Confront and Address the Toxic Behavior

Dealing with a toxic mother sometimes means having tough conversations and calling out unacceptable behavior. I know confrontation can be daunting, but there are times when addressing the toxicity head-on is necessary for your own healing and growth.

The key is to approach these conversations from a place of clarity and calm. Take some time to get clear on what specific behaviors are causing harm and what changes you need to see in order to feel safe and respected in the relationship.

For example: “When you criticize my weight, I feel hurt and disrespected. I need you to stop commenting on my appearance.”

Confronting toxic behavior is not about trying to make her change (because she won’t) but communicating your own boundaries and expectations clearly so you can make informed decisions about how to proceed in the relationship.

"Tell her honestly how you feel - Try having a talk with your mother and tell her honestly how you feel and how her behavior has a negative effect on you. 

You might be surprised she may not even realize what she is doing as it's most probably been so ingrained in her, and no one else has taken her to the task before."

— Michelle James
| Qualified Social Worker, The Emotions Facilitator | Life Coach | Certified Hypnotherapist

Find Ways to Express Your Emotions

Bottling up your emotions or trying to numb them out, over time, tends to leak out in destructive ways. You may feel anger, sadness, guilt, shame, longing, and frustration—sometimes all at the same time, and this is okay.

That’s why finding a safe, healthy way out of your emotions is important. Healthy ways to express emotions include:

  • Talking to a trusted friend, family member, or therapist.
  • Engaging in creative activities like art, music, or dance.
  • Practicing mindfulness or meditation to observe and release feelings.
  • Attending a support group to share with others who understand.

Remember, emotions are neither right nor wrong—they simply are. Acknowledge them, understand them, and let them move on. This way, you’re not denying any part of yourself but instead providing a healthy outlet for what you might be feeling.

Create Distance to Protect Yourself

Sometimes, the healthiest thing you can do when dealing with a toxic mother is to create some distance—emotionally, physically, or both. This ties back to what we discussed earlier about setting boundaries and controlling the amount of time and energy you invest in the relationship.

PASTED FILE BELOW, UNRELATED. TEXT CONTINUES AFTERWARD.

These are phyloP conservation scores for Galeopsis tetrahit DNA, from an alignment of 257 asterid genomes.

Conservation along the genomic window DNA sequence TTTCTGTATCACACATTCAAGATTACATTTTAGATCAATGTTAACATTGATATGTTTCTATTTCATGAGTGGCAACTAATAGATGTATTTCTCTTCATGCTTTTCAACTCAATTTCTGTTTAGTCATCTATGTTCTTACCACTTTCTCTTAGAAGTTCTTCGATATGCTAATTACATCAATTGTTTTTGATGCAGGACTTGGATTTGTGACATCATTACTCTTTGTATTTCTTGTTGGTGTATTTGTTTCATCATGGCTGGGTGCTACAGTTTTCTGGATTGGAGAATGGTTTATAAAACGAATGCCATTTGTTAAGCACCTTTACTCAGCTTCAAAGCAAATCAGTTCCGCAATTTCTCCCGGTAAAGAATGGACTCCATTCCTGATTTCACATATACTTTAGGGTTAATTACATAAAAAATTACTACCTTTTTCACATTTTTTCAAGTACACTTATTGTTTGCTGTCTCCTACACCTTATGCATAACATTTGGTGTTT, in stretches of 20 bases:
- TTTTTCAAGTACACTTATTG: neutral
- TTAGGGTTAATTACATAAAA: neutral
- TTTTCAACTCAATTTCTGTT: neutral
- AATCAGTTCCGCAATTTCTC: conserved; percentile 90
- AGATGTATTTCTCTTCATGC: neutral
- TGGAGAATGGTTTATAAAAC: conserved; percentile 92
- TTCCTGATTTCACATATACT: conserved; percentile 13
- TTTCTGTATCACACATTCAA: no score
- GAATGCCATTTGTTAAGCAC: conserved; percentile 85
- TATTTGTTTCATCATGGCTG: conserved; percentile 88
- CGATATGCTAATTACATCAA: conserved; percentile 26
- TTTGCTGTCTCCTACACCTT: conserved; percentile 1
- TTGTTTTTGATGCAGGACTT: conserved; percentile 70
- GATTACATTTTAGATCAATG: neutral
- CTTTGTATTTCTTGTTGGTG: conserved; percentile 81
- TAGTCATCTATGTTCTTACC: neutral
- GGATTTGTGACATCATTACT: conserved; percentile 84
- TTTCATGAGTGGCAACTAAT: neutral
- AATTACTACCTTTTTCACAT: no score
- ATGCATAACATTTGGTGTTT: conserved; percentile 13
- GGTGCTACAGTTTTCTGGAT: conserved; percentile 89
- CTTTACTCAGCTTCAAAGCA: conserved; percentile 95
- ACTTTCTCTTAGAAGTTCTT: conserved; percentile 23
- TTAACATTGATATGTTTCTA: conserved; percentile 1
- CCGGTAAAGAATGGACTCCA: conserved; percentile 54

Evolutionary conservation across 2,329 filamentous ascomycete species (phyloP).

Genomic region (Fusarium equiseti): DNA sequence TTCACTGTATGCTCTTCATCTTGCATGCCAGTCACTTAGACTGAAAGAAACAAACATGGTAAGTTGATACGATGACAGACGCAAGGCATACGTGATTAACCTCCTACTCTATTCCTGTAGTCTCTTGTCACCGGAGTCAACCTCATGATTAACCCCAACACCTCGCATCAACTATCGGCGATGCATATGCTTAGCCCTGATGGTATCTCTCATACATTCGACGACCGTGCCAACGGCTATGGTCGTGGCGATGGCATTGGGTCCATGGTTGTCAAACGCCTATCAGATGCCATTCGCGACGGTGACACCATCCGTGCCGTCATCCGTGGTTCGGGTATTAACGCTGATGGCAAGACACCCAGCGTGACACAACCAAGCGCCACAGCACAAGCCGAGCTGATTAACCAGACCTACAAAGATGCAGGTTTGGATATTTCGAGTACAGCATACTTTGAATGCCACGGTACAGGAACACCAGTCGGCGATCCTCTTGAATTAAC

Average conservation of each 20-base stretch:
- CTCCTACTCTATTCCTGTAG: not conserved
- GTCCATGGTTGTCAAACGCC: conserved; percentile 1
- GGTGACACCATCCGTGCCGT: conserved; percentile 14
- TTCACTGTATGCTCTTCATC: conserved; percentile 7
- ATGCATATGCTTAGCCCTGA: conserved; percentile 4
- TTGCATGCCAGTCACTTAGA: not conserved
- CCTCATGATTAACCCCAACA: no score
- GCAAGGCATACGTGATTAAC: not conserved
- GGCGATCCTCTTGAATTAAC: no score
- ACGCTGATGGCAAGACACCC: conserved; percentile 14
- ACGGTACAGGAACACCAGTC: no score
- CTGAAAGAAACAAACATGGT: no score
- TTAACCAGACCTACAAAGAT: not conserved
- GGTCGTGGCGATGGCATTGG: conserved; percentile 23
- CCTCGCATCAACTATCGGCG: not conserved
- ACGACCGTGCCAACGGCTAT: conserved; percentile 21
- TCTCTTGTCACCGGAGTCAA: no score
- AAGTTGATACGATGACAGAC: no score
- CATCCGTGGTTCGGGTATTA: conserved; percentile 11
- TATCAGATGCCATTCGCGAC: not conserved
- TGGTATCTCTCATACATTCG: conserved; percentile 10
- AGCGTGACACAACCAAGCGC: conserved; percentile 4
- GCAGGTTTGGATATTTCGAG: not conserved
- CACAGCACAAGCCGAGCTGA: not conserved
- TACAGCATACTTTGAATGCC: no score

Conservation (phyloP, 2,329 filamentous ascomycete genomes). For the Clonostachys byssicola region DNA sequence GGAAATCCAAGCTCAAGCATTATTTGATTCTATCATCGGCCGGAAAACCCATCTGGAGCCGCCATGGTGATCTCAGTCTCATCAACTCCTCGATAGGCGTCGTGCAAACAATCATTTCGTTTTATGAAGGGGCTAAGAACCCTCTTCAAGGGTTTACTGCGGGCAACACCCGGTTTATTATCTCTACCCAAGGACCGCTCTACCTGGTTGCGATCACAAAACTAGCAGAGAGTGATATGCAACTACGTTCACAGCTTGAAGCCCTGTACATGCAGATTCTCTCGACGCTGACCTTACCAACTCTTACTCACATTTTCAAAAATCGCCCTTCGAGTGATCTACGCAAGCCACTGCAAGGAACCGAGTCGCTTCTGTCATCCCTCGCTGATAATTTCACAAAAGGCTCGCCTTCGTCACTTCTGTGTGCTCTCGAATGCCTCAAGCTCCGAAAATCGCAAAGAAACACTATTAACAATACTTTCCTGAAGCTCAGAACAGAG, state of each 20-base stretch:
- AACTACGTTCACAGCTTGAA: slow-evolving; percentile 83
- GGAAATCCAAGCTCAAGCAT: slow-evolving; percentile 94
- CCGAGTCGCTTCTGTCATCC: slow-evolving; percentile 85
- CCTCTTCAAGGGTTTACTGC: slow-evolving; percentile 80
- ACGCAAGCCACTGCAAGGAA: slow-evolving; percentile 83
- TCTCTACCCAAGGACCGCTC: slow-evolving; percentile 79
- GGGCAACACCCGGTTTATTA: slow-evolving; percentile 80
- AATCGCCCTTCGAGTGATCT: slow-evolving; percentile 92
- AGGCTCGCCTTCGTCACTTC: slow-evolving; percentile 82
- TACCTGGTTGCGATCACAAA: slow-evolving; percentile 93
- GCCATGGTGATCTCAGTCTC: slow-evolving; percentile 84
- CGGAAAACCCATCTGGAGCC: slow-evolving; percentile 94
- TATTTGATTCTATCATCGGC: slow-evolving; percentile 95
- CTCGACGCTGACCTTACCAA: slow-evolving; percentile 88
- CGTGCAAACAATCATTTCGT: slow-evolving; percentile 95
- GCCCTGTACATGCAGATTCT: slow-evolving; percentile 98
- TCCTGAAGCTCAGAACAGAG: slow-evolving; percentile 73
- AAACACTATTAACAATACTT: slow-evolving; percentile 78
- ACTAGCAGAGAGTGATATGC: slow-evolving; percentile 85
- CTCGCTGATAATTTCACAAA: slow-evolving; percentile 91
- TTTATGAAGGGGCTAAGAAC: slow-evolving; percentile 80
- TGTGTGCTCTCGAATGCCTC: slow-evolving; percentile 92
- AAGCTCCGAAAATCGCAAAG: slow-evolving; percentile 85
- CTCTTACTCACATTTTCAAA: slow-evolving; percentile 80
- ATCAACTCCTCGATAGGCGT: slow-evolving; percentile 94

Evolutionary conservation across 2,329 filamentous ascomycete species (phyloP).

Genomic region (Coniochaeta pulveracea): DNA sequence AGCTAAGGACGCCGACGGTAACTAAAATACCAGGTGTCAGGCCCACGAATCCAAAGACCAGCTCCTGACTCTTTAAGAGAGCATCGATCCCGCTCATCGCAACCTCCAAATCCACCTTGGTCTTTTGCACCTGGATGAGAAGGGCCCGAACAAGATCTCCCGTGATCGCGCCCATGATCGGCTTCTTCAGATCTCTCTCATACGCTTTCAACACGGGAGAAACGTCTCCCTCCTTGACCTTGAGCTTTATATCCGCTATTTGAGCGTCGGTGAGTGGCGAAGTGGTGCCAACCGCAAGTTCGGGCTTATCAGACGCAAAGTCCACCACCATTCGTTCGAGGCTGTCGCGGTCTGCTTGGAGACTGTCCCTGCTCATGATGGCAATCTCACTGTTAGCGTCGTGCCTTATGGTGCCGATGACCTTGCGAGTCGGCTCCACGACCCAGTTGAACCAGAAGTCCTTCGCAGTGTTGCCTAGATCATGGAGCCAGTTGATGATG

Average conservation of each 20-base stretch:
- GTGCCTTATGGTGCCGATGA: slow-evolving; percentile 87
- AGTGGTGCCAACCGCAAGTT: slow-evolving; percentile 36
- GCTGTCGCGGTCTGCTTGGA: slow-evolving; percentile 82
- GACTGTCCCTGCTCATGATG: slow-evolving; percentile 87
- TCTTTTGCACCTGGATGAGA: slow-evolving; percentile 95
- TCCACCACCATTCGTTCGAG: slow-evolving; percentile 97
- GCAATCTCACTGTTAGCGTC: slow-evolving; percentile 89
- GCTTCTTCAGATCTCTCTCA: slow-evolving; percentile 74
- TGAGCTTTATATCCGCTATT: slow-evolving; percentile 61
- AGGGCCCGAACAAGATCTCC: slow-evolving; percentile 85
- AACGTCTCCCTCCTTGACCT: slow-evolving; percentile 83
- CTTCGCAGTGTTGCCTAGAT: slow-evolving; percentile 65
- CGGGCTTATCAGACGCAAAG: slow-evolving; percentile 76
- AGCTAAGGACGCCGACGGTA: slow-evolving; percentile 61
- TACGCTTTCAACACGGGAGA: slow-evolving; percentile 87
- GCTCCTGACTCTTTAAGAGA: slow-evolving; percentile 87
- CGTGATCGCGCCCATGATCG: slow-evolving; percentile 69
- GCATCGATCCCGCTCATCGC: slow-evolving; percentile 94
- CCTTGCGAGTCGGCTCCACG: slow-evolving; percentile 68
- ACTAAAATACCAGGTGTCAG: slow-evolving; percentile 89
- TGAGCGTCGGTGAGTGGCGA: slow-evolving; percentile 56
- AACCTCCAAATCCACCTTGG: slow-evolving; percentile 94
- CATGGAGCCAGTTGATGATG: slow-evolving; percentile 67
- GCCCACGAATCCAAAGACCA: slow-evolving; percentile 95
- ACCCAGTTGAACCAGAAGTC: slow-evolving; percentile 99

What this looks like in practice may vary depending on your situation. It could mean:

  • Not answering every phone call or text message immediately.
  • Staying in a hotel instead of at your mother’s house during family events.
  • Unfollowing or muting your mother on social media to limit exposure to triggering content.
  • Surround yourself with positive, supportive people who respect your boundaries.

I know creating distance can evoke feelings of guilt, fear, or self-doubt, but remember, taking space to protect your well-being is not selfish or cruel. You are not responsible for your mother’s reactions to your boundaries. You have a right to do what you need to feel safe and at peace.

"You know how much you can take. Don't let others tell you that you are too sensitive or need thicker skin. If you don't like how you are being treated in any relationship, you don't have to maintain that relationship."

— La Keita D. Carter, PsyD | Licensed Psychologist | Certified Clinical Trauma Professional Owner and CEO, Institute for Healing, LLC

Consider Limiting or Ending Contact If Needed

In some cases of extreme toxicity or abuse, limiting or ending contact with a mother may be the heavy, last-resort tool. I know this is a heartwrenching decision that no one makes lightly. Walking away from a parent, even an unhealthy one, can come with immense grief, guilt, and stigma.

Before making any drastic moves, I recommend:

  • Seeking support from a therapist who understands family estrangement.
  • Getting clear on what specific behaviors or situations would warrant limiting or ending contact.
  • Thinking through the potential logistical and emotional implications of estrangement.
  • Building a strong network of chosen family and friends who can offer validation and encouragement.
  • Consider starting with a trial period of limited contact before making any permanent decisions.

No matter what level of contact you choose to have with your mother, know that you deserve to be treated with respect, kindness, and compassion. You are worthy of love even if your mother can’t provide that.

"If your mother is causing dysfunction or negative health patterns, then you should make decisions with your health at the front of your mind. Only you are responsible for your health, so you should consider it with each decision."

— La Keita D. Carter, PsyD | Licensed Psychologist | Certified Clinical Trauma Professional Owner and CEO, Institute for Healing, LLC

Seek Professional Help

Dealing with a toxic mother can be a deeply exhausting experience, and sometimes, it’s more than we can manage on our own. Seeking professional help can provide you with the tools and support needed to face this challenge effectively.

A therapist or counselor who specializes in family relationships can offer insight and coping strategies that are tailored to your particular situation. They can provide a safe, non-judgmental space to process your experiences and develop coping strategies.

Remember, seeking help is a sign of strength, not weakness. It takes immense courage to face your pain head-on and invest in your own healing. You don’t have to go through this alone.

"Know that it’s okay to ask for help. Whether receiving coaching from someone like myself, who has experience with a toxic mother, or attending therapy, or confiding in a trusted friend, reach out and find a safe ear."

— Dawn Taylor | International Trauma Specialist | Life Coach Strategist, The Taylor Way

Focus on Healing Your Heart

At the end of the day, dealing with a toxic mother is about more than just strategies and boundaries—it’s about healing your own heart. Learning to love, trust, and nurture yourself in all the ways your mother couldn’t.